Acute Panmyelosis with Myelofibrosis

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Primary Author(s)*

Jialing Huang, MD, PhD and Ying Zou, MD, PHD, FACMG

Johns Hopkins University, Baltimore, MD

Cancer Category/Type

Acute Myeloid Leukemia

Cancer Sub-Classification / Subtype

Acute panmyelosis with myelofibrosis

Definition / Description of Disease

Acute panmyelosis with myelofibrosis (APMF) is a rare form of acute myeloid leukemia (AML), characterized by acute onset of pan-myeloid proliferation with increased blasts ( ⩾20% of cells in the bone marrow or peripheral blood) and extensive bone marrow fibrosis in the absence of splenomegaly[1][2][3]. It shows hyperplasia of all three lineages, an increase in megakaryocyte count with dysplasia, and frequent abnormal karyotypes with chromosomal aneuploidy. In the 2016 revision to the World Health Organization (WHO) classification system, acute panmyelosis with myelofibrosis is a distinct entity within the section of [:File:///C:/index.php/Acute Myeloid Leukemia (AML), Not Otherwise Specified Acute Myeloid Leukemia (AML), Not Otherwise Specified][1][2][3]. This entity is distinct and does not meet the criteria for acute megakaryoblastic leukemia (AML-M7), myelodysplastic syndrome - refractory anemia with excess blast II ( MDS-RAEB-II) with fibrosis, primary myelofibrosis (PMF), AML with myelodysplasia related changes, or therapy-related AML. The clinical course of this entity is rapidly progressive, and the prognosis is poor with overall survival of only a few months (range 1.8–11.3 months).

This is a distinct entity in the World Health Organization (WHO) classification system within the section of Acute Myeloid Leukemia (AML), Not Otherwise Specified[3]. This entity does not meet the criteria for inclusion in any of the other AML groups (i.e. AML with Recurrent Genetic Abnormalities, AML with Myelodysplasia-Related Changes, or Therapy-Related Myeloid Neoplasms).

Synonyms / Terminology

French-American-Brirish (FAB) classification M4, NOS

Acute panmyelosis, NOS

Acute (malignant) myelofibrosis

Acute (malignant) myelosclerosis, NOS

Malignant myelosclerosis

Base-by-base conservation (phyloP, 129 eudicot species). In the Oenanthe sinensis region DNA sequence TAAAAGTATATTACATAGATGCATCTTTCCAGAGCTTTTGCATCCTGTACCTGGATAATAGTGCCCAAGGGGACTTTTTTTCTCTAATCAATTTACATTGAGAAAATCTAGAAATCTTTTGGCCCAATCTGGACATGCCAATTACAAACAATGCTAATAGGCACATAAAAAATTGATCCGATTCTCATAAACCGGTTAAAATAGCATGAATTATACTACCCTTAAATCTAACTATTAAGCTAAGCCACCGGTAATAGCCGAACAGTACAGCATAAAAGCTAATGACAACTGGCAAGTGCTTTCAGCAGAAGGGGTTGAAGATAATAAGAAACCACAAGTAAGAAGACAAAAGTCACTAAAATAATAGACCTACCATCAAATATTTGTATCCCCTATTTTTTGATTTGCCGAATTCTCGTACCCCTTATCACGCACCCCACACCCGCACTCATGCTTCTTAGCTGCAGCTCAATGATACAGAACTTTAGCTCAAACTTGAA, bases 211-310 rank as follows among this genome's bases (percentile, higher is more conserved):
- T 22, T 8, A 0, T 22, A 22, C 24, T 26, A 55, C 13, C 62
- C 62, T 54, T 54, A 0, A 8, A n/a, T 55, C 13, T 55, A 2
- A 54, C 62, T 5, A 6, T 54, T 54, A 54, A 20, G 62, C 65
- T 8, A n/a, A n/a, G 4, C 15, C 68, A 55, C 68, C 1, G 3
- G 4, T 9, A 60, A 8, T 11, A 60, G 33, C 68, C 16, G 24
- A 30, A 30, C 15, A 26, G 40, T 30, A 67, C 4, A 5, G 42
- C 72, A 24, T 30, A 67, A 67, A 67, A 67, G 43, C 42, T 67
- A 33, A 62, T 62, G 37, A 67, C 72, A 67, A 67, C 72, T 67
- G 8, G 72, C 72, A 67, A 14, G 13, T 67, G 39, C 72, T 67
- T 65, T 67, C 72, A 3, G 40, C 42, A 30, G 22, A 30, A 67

Acute myelofibrosis

Acute myelosclerosis, NOS

Epidemiology / Prevalence

Approximately 1% of AML cases

1. Occur in all age groups but is more common in adults.

2. Median patient age is 40 - 50 years

3. Male-to-female ratio is unknown, male predominance may occur

Clinical Features

The common clinical presentations are related to acute onset of peripheral pancytopenia and bone marrow fibrosis in the absence of splenomegaly[4][5][6]. Patients have severe and acute (sudden onset) systemic symptoms, including fever, pallor, dyspnea, fatigue, loss of weight and bleeding disorders. Splenomegaly is minimal.

Previous history of myeloproliferative neoplasm (MPN) or myelodysplastic syndrome (MDS), and exposure to radiation or cytotoxic drugs are usually absent[4][5][6].

Sites of Involvement

Bone marrow

Morphologic Features

1. Bone marrow aspirate smear is often hypocellular due to marked fibrosis.

2. Prominent panmyelosis with myelofibrosis in the bone marrow (≥ grade 2 on a 0–3 scale, reticulin > collagen). Different degrees of reticulin-collagen fibrosis and wide ranges of cellularity with a prominent left-shifted and macrocytic erythropoiesis associated with a reduction and maturation defects of the neutrophil series.

3. A marked increase in atypical megakaryocytes including loose clustering, dislocation towards the endosteal border and appearance of atypical microforms with compact nuclei.

4. Besides myelofibrosis, the interstitial compartment displays an inflammatory reaction with lymphoid nodules, abundant iron-laden macrophages, perivascular plasmacytosis and increase in micro vessels.

5. An accumulation of dispersed or clustered CD34+ and lysozyme-expressing blasts in the bone marrow.

6. The peripheral blood typically shows pancytopenia, such as schistocytes and giant or hypogranular platelets. Dysplastic myeloid cells are frequent.



1. MPO is usually negative in the blasts.

2. PAS stain highlights erythroblast and megakaryocytes.

3. Monoblasts, promonocytes and monocytes usually show non-specific esterase reactivity.

Often a complex immunophenotype with multiple blast populations seen, including:

1. Immature blasts with high CD34 and/or KIT (CD117) expression

2. Populations with myeloid markers: CD13, CD33, CD15, CD65

3. Populations with monocytic markers: CD4, CD11b, CD11c, CD14, CD64, CD36, CD68 (PGM1), CD163 and lysozyme

4. Populations with megakaryocytic markers: CD41, CD42b, CD61, von Willebrand factor

5. Populations with erythroblastic markers: glycophorin A, hemoglobin A

6. In most cases, blasts are positive for HLA-DR

7. Approximately 30% of cases, blasts are positive for CD7

Chromosomal Rearrangements (Gene Fusions)

Cytogenetic abnormality was common, but no known recurring or common cytogenetic abnormality except chromosomal aneuploidy.

Characteristic Chromosomal Aberrations / Patterns

The gains of chromosome 3q, 8, 12q, 17q, and 21q, as well as loss of 5q, 7q, and 17p, are present in most cases[1][4][5][7][8][9][10]. These chromosomal aberrations are like AML with myelodysplasia related changes.

Genomic Gain/Loss/LOH

1. Chromosomal aneuploidy is common. The gains of chromosome 3q, 8, 12q, 17q, and 21q, as well as losses of chromosome 5p, 7q, and 17p, are present in most cases[1][4][5][7][8][9][10].